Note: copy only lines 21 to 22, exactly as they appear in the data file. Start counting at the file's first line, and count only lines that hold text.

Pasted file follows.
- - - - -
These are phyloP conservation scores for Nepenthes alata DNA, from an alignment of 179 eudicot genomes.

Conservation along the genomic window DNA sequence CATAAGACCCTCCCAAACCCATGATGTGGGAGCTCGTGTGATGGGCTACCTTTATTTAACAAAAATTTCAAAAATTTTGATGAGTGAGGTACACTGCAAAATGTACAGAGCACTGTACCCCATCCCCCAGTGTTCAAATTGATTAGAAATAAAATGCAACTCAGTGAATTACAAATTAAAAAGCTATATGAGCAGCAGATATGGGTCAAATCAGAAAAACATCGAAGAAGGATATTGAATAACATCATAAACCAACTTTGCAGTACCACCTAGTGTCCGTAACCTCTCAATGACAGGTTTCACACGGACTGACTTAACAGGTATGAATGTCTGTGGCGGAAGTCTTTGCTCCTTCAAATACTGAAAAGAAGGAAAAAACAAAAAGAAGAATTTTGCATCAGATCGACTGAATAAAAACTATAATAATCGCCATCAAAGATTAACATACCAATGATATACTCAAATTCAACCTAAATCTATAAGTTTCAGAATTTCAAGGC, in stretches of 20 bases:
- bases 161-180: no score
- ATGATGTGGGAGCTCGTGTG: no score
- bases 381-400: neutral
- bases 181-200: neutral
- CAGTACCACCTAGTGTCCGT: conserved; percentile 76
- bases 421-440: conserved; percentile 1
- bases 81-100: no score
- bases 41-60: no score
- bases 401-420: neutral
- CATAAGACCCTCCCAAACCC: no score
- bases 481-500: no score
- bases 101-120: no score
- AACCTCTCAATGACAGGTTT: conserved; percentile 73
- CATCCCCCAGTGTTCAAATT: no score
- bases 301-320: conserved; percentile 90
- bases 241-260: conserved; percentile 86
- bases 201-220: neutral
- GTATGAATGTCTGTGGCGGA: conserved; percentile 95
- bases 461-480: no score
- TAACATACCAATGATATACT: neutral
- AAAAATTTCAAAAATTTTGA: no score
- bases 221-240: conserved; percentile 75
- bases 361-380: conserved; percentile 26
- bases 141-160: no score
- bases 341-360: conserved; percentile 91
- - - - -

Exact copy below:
- bases 461-480: no score
- TAACATACCAATGATATACT: neutral